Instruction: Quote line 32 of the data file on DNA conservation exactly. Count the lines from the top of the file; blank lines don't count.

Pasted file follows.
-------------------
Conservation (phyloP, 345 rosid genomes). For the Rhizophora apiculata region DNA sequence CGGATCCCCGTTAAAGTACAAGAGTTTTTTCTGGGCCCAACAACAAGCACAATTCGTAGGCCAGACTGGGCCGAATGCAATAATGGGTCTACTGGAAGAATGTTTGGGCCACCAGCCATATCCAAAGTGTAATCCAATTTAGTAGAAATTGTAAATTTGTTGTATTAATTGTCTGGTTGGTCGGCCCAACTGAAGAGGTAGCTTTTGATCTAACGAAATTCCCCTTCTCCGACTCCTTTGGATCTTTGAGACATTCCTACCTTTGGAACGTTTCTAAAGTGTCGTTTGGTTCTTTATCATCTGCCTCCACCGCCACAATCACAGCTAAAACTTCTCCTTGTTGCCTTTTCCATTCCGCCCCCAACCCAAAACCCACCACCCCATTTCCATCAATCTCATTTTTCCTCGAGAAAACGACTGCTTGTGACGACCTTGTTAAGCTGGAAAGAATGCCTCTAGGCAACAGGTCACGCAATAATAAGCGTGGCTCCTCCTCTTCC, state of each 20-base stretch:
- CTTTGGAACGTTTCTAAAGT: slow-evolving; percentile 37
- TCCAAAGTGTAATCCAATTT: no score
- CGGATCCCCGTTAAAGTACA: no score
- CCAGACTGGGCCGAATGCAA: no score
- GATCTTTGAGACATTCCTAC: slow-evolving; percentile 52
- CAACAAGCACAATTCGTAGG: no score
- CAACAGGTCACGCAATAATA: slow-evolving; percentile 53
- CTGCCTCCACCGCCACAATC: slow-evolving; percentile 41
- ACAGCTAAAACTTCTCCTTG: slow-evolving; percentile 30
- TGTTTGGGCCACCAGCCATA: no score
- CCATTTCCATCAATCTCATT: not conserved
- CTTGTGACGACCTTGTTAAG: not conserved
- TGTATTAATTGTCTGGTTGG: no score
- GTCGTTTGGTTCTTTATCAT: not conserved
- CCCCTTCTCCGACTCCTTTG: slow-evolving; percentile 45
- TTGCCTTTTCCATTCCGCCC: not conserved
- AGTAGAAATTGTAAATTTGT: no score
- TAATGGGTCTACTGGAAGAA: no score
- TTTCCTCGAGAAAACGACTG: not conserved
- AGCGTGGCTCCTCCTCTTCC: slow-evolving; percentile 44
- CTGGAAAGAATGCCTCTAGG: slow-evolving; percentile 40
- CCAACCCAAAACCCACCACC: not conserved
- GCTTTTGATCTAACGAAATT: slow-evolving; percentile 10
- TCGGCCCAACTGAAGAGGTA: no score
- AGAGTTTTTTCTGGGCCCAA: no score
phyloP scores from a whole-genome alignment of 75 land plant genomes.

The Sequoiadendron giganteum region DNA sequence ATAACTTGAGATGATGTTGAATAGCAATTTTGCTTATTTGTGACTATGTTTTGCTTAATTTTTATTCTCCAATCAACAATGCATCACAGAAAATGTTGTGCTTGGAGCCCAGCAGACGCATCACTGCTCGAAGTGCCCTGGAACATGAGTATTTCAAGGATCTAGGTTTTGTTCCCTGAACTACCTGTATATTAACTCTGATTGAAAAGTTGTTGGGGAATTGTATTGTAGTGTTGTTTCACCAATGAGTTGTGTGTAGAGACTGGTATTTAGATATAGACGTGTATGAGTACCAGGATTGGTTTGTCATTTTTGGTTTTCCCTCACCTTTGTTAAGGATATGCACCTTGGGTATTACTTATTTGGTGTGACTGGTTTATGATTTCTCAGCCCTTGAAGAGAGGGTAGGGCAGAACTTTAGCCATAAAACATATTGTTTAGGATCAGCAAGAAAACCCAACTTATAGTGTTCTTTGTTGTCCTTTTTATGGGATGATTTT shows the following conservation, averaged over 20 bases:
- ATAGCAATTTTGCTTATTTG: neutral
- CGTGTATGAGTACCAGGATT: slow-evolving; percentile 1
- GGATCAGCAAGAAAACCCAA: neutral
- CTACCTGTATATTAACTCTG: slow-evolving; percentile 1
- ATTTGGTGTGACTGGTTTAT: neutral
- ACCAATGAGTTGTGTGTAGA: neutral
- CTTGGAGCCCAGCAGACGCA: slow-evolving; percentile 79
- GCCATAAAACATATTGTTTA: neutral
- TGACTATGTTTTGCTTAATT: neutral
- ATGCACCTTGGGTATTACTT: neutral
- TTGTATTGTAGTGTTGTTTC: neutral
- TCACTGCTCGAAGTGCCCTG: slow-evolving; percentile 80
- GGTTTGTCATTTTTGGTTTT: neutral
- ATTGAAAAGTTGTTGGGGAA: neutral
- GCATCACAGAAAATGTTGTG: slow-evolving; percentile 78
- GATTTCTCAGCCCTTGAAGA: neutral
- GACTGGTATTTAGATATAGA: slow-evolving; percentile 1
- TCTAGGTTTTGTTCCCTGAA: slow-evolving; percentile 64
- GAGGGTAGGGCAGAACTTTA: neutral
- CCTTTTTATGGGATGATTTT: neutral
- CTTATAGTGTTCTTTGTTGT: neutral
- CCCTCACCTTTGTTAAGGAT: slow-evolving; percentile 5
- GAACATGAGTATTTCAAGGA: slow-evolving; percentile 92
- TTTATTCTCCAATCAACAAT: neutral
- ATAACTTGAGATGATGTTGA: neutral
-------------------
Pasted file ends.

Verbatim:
- CTACCTGTATATTAACTCTG: slow-evolving; percentile 1